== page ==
March 29, 2018
How to Grow: Central Nervous System
WRITTEN BY Jesse O'Brien

Looking to get bigger?

We are embarking on a series of articles that speak to just that. Over the coming weeks we will touch on all things related to growing—both bigger and stronger.

To start:

There are four specific areas in which the nervous system can grow.


Think of your central nervous system as a lightbulb.

The brighter you can make the lightbulb, the greater your nervous system ability.

As you train more consistently for a longer period of time, your capacity to turn on that lightbulb will increase, which indicates that you are able to dig deeper into your nervous system for that given task.


If you have a low training age (0-18 months), you should have a consistent program touching on similar movements to develop the nervous system. You will learn new skills and develop brain and muscle connections, creating a neuroendocrine response. Consistent training with less movement variety will develop opportunities to create maximal contractions in future training sessions.

Ability to Break Down

Neural drive leads to anabolic drive. This means that just because you have the ability doesn’t mean you automatically get to turn on that lightbulb—you have to be using that ability. Think of it like this: You can back squat 400# but then you stop back squatting and take up running for 10 months. After 10 months, you will not be able to back squat 400# because you haven’t been honing your ability consistently to do so.


You need a good balance between being sympathetic and parasympathetic, 60/40% respectively. The sympathetic nervous system prepares the body for intense physical activity and is often referred to as the fight-or-flight response. The parasympathetic nervous system has almost the exact opposite effect and relaxes the body and inhibits or slows many high energy functions. The effects of the parasympathetic nervous system can be summarized by the phrase 'rest and digest.’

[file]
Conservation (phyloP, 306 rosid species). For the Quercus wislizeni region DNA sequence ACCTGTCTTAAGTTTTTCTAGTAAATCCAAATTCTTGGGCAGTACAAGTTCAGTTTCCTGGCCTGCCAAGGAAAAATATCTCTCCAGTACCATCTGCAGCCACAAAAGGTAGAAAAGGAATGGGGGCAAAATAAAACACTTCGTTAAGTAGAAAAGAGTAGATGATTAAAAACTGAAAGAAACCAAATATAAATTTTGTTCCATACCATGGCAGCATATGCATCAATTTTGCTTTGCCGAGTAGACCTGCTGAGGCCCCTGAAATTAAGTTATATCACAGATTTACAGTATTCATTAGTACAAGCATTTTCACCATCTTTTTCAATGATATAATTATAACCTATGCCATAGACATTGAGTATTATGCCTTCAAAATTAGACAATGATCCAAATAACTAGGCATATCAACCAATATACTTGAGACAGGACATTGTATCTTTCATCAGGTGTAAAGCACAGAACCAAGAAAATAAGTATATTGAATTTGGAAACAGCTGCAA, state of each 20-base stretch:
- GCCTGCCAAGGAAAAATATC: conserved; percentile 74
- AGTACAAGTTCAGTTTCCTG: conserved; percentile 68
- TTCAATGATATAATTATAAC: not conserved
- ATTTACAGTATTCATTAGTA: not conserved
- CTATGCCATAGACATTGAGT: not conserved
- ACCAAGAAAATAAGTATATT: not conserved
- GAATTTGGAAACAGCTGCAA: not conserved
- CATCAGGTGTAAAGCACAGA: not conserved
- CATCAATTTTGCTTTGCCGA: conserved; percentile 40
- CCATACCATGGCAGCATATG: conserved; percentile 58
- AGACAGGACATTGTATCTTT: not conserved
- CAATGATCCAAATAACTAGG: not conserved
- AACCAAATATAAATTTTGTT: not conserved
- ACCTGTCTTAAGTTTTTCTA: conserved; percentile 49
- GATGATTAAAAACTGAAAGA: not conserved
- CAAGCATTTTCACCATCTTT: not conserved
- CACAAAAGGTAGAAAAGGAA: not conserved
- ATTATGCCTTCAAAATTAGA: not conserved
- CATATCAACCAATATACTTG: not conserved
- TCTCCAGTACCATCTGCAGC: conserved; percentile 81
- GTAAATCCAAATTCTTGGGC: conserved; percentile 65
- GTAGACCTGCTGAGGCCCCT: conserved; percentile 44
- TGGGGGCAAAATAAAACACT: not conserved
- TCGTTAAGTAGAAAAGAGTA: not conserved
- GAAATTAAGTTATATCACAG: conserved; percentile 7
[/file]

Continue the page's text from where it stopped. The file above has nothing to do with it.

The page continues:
Assessing the Central Nervous System

Central Athlete coaches have a few go-to tests to determine the state of clients’ nervous systems.

Grip Dynamometer: Develops a baseline and then intermittently tests this to see how recovered a client is from training.

Omegawave: Assesses the functional state of your cardiac, central nervous and energy supply systems.

Assault Bike Wattage Test: Finds the maximum amount of wattage possible in the shortest amount of time. This score can be used fairly often to get a subjective measure on the state of the nervous system.

2-Rep Max Jerk from Blocks: To ensure accuracy of this test, we only use this for competent lifters with a higher training age.

A series of in-office testing that all Central Athlete coaches conduct in each client's initial consultation will shed light on which area(s) is lacking, preventing you from growing. If you’re tired of spinning your wheels or you want to know which method will serve you best, then click the link below to schedule a FREE strategy session with one of our health and fitness consultants.

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